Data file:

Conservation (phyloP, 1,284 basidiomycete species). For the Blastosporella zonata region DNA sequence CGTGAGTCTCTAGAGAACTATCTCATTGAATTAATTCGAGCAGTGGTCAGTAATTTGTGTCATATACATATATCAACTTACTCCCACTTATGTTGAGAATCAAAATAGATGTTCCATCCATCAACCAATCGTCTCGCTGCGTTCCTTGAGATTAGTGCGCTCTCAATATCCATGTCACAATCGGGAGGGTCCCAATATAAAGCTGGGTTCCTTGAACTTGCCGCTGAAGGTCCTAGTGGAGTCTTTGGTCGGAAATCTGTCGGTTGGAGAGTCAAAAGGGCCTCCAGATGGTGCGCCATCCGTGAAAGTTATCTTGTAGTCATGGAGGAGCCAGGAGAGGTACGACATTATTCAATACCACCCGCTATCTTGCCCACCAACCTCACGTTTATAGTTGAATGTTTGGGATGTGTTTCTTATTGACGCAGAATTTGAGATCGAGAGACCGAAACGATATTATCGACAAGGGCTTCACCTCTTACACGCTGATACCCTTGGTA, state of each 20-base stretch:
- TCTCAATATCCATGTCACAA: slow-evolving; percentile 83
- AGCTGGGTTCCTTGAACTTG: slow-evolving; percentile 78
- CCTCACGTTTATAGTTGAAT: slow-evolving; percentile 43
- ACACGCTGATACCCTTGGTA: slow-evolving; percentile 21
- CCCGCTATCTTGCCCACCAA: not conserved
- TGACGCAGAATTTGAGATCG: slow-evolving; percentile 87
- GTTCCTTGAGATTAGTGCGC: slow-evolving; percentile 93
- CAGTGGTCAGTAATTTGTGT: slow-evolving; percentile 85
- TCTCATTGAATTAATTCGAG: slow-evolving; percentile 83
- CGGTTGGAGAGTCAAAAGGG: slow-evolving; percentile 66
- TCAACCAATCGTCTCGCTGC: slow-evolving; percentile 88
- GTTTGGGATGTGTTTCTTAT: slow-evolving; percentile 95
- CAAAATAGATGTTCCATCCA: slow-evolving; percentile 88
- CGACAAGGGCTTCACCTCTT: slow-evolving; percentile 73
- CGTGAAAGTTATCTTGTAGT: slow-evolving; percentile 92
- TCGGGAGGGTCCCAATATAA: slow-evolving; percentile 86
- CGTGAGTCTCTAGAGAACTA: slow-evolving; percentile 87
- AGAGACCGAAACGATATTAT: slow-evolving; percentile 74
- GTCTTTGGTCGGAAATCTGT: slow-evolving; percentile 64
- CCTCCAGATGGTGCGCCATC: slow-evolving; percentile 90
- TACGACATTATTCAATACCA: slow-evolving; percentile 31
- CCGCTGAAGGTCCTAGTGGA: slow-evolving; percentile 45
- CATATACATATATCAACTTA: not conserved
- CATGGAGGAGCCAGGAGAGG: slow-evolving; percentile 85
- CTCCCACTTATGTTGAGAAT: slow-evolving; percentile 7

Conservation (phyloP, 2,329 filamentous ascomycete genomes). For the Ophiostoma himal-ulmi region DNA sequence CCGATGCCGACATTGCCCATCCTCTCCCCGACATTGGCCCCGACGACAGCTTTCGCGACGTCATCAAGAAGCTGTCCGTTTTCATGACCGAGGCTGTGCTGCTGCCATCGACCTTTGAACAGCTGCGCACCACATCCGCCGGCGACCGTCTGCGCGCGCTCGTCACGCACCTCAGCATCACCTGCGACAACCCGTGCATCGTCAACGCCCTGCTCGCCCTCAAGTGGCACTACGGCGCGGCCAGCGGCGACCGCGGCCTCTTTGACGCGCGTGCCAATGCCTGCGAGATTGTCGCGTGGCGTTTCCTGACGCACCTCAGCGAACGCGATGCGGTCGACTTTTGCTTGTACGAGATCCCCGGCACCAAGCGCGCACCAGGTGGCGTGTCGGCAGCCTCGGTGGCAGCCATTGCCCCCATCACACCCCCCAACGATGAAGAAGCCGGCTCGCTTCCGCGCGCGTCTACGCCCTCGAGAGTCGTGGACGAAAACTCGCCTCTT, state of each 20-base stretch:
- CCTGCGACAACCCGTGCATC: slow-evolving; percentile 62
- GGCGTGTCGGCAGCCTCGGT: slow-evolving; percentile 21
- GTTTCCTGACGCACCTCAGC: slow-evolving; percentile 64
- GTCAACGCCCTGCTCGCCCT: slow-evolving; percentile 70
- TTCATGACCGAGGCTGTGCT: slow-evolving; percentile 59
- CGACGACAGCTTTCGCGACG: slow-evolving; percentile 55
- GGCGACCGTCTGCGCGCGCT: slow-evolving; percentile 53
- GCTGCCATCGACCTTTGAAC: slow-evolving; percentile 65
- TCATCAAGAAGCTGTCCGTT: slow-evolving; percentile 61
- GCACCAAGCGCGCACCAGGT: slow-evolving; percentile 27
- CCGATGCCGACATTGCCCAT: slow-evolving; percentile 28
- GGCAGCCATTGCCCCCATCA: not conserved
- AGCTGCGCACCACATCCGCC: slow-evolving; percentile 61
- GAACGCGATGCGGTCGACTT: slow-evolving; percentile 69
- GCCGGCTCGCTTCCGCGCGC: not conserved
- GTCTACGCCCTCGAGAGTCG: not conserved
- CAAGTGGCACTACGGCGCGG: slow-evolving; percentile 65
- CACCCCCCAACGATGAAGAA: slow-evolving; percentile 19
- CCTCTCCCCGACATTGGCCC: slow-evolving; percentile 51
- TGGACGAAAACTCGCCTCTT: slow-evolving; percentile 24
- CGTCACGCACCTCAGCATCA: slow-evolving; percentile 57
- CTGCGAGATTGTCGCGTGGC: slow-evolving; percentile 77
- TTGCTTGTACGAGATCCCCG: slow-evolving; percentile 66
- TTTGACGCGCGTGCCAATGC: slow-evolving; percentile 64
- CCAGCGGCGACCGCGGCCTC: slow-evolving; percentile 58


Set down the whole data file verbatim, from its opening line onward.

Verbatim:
Conservation (phyloP, 1,284 basidiomycete species). For the Blastosporella zonata region DNA sequence CGTGAGTCTCTAGAGAACTATCTCATTGAATTAATTCGAGCAGTGGTCAGTAATTTGTGTCATATACATATATCAACTTACTCCCACTTATGTTGAGAATCAAAATAGATGTTCCATCCATCAACCAATCGTCTCGCTGCGTTCCTTGAGATTAGTGCGCTCTCAATATCCATGTCACAATCGGGAGGGTCCCAATATAAAGCTGGGTTCCTTGAACTTGCCGCTGAAGGTCCTAGTGGAGTCTTTGGTCGGAAATCTGTCGGTTGGAGAGTCAAAAGGGCCTCCAGATGGTGCGCCATCCGTGAAAGTTATCTTGTAGTCATGGAGGAGCCAGGAGAGGTACGACATTATTCAATACCACCCGCTATCTTGCCCACCAACCTCACGTTTATAGTTGAATGTTTGGGATGTGTTTCTTATTGACGCAGAATTTGAGATCGAGAGACCGAAACGATATTATCGACAAGGGCTTCACCTCTTACACGCTGATACCCTTGGTA, state of each 20-base stretch:
- TCTCAATATCCATGTCACAA: slow-evolving; percentile 83
- AGCTGGGTTCCTTGAACTTG: slow-evolving; percentile 78
- CCTCACGTTTATAGTTGAAT: slow-evolving; percentile 43
- ACACGCTGATACCCTTGGTA: slow-evolving; percentile 21
- CCCGCTATCTTGCCCACCAA: not conserved
- TGACGCAGAATTTGAGATCG: slow-evolving; percentile 87
- GTTCCTTGAGATTAGTGCGC: slow-evolving; percentile 93
- CAGTGGTCAGTAATTTGTGT: slow-evolving; percentile 85
- TCTCATTGAATTAATTCGAG: slow-evolving; percentile 83
- CGGTTGGAGAGTCAAAAGGG: slow-evolving; percentile 66
- TCAACCAATCGTCTCGCTGC: slow-evolving; percentile 88
- GTTTGGGATGTGTTTCTTAT: slow-evolving; percentile 95
- CAAAATAGATGTTCCATCCA: slow-evolving; percentile 88
- CGACAAGGGCTTCACCTCTT: slow-evolving; percentile 73
- CGTGAAAGTTATCTTGTAGT: slow-evolving; percentile 92
- TCGGGAGGGTCCCAATATAA: slow-evolving; percentile 86
- CGTGAGTCTCTAGAGAACTA: slow-evolving; percentile 87
- AGAGACCGAAACGATATTAT: slow-evolving; percentile 74
- GTCTTTGGTCGGAAATCTGT: slow-evolving; percentile 64
- CCTCCAGATGGTGCGCCATC: slow-evolving; percentile 90
- TACGACATTATTCAATACCA: slow-evolving; percentile 31
- CCGCTGAAGGTCCTAGTGGA: slow-evolving; percentile 45
- CATATACATATATCAACTTA: not conserved
- CATGGAGGAGCCAGGAGAGG: slow-evolving; percentile 85
- CTCCCACTTATGTTGAGAAT: slow-evolving; percentile 7

Conservation (phyloP, 2,329 filamentous ascomycete genomes). For the Ophiostoma himal-ulmi region DNA sequence CCGATGCCGACATTGCCCATCCTCTCCCCGACATTGGCCCCGACGACAGCTTTCGCGACGTCATCAAGAAGCTGTCCGTTTTCATGACCGAGGCTGTGCTGCTGCCATCGACCTTTGAACAGCTGCGCACCACATCCGCCGGCGACCGTCTGCGCGCGCTCGTCACGCACCTCAGCATCACCTGCGACAACCCGTGCATCGTCAACGCCCTGCTCGCCCTCAAGTGGCACTACGGCGCGGCCAGCGGCGACCGCGGCCTCTTTGACGCGCGTGCCAATGCCTGCGAGATTGTCGCGTGGCGTTTCCTGACGCACCTCAGCGAACGCGATGCGGTCGACTTTTGCTTGTACGAGATCCCCGGCACCAAGCGCGCACCAGGTGGCGTGTCGGCAGCCTCGGTGGCAGCCATTGCCCCCATCACACCCCCCAACGATGAAGAAGCCGGCTCGCTTCCGCGCGCGTCTACGCCCTCGAGAGTCGTGGACGAAAACTCGCCTCTT, state of each 20-base stretch:
- CCTGCGACAACCCGTGCATC: slow-evolving; percentile 62
- GGCGTGTCGGCAGCCTCGGT: slow-evolving; percentile 21
- GTTTCCTGACGCACCTCAGC: slow-evolving; percentile 64
- GTCAACGCCCTGCTCGCCCT: slow-evolving; percentile 70
- TTCATGACCGAGGCTGTGCT: slow-evolving; percentile 59
- CGACGACAGCTTTCGCGACG: slow-evolving; percentile 55
- GGCGACCGTCTGCGCGCGCT: slow-evolving; percentile 53
- GCTGCCATCGACCTTTGAAC: slow-evolving; percentile 65
- TCATCAAGAAGCTGTCCGTT: slow-evolving; percentile 61
- GCACCAAGCGCGCACCAGGT: slow-evolving; percentile 27
- CCGATGCCGACATTGCCCAT: slow-evolving; percentile 28
- GGCAGCCATTGCCCCCATCA: not conserved
- AGCTGCGCACCACATCCGCC: slow-evolving; percentile 61
- GAACGCGATGCGGTCGACTT: slow-evolving; percentile 69
- GCCGGCTCGCTTCCGCGCGC: not conserved
- GTCTACGCCCTCGAGAGTCG: not conserved
- CAAGTGGCACTACGGCGCGG: slow-evolving; percentile 65
- CACCCCCCAACGATGAAGAA: slow-evolving; percentile 19
- CCTCTCCCCGACATTGGCCC: slow-evolving; percentile 51
- TGGACGAAAACTCGCCTCTT: slow-evolving; percentile 24
- CGTCACGCACCTCAGCATCA: slow-evolving; percentile 57
- CTGCGAGATTGTCGCGTGGC: slow-evolving; percentile 77
- TTGCTTGTACGAGATCCCCG: slow-evolving; percentile 66
- TTTGACGCGCGTGCCAATGC: slow-evolving; percentile 64
- CCAGCGGCGACCGCGGCCTC: slow-evolving; percentile 58